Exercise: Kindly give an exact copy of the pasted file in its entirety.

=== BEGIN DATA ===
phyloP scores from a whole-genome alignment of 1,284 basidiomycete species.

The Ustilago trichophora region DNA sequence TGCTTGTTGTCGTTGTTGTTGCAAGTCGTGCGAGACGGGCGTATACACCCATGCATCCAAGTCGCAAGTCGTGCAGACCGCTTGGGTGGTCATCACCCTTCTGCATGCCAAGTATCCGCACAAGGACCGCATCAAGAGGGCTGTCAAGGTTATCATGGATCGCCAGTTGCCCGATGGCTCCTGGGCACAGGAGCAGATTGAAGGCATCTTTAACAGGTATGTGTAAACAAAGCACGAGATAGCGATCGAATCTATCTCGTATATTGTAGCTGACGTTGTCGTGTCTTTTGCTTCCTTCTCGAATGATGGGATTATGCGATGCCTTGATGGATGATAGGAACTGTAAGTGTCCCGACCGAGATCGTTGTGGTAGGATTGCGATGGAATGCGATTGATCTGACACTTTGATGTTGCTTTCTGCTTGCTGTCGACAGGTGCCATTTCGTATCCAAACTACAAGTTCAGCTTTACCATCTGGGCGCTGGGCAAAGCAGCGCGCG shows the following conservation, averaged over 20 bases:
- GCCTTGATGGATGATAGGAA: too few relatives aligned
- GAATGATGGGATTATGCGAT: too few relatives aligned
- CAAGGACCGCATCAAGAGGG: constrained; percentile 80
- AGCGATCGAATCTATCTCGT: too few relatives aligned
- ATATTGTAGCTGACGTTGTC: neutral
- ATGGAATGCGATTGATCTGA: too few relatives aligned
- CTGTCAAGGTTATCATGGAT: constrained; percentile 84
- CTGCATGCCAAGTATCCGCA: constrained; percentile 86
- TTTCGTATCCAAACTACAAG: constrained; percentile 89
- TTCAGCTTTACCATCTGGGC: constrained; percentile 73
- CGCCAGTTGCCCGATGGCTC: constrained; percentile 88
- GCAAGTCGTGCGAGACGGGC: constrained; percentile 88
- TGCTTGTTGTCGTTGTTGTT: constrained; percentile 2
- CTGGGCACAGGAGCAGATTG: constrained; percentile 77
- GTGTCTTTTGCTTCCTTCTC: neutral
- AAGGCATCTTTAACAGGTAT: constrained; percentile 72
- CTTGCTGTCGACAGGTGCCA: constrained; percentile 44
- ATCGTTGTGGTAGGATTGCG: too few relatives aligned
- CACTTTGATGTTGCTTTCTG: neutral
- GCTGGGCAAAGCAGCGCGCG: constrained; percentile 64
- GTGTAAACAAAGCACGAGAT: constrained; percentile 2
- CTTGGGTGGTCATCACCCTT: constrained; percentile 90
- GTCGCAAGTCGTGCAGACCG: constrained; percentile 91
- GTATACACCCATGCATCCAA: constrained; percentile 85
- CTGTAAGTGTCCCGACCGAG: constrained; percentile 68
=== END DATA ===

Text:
phyloP scores from a whole-genome alignment of 1,284 basidiomycete species.

The Ustilago trichophora region DNA sequence TGCTTGTTGTCGTTGTTGTTGCAAGTCGTGCGAGACGGGCGTATACACCCATGCATCCAAGTCGCAAGTCGTGCAGACCGCTTGGGTGGTCATCACCCTTCTGCATGCCAAGTATCCGCACAAGGACCGCATCAAGAGGGCTGTCAAGGTTATCATGGATCGCCAGTTGCCCGATGGCTCCTGGGCACAGGAGCAGATTGAAGGCATCTTTAACAGGTATGTGTAAACAAAGCACGAGATAGCGATCGAATCTATCTCGTATATTGTAGCTGACGTTGTCGTGTCTTTTGCTTCCTTCTCGAATGATGGGATTATGCGATGCCTTGATGGATGATAGGAACTGTAAGTGTCCCGACCGAGATCGTTGTGGTAGGATTGCGATGGAATGCGATTGATCTGACACTTTGATGTTGCTTTCTGCTTGCTGTCGACAGGTGCCATTTCGTATCCAAACTACAAGTTCAGCTTTACCATCTGGGCGCTGGGCAAAGCAGCGCGCG shows the following conservation, averaged over 20 bases:
- GCCTTGATGGATGATAGGAA: too few relatives aligned
- GAATGATGGGATTATGCGAT: too few relatives aligned
- CAAGGACCGCATCAAGAGGG: constrained; percentile 80
- AGCGATCGAATCTATCTCGT: too few relatives aligned
- ATATTGTAGCTGACGTTGTC: neutral
- ATGGAATGCGATTGATCTGA: too few relatives aligned
- CTGTCAAGGTTATCATGGAT: constrained; percentile 84
- CTGCATGCCAAGTATCCGCA: constrained; percentile 86
- TTTCGTATCCAAACTACAAG: constrained; percentile 89
- TTCAGCTTTACCATCTGGGC: constrained; percentile 73
- CGCCAGTTGCCCGATGGCTC: constrained; percentile 88
- GCAAGTCGTGCGAGACGGGC: constrained; percentile 88
- TGCTTGTTGTCGTTGTTGTT: constrained; percentile 2
- CTGGGCACAGGAGCAGATTG: constrained; percentile 77
- GTGTCTTTTGCTTCCTTCTC: neutral
- AAGGCATCTTTAACAGGTAT: constrained; percentile 72
- CTTGCTGTCGACAGGTGCCA: constrained; percentile 44
- ATCGTTGTGGTAGGATTGCG: too few relatives aligned
- CACTTTGATGTTGCTTTCTG: neutral
- GCTGGGCAAAGCAGCGCGCG: constrained; percentile 64
- GTGTAAACAAAGCACGAGAT: constrained; percentile 2
- CTTGGGTGGTCATCACCCTT: constrained; percentile 90
- GTCGCAAGTCGTGCAGACCG: constrained; percentile 91
- GTATACACCCATGCATCCAA: constrained; percentile 85
- CTGTAAGTGTCCCGACCGAG: constrained; percentile 68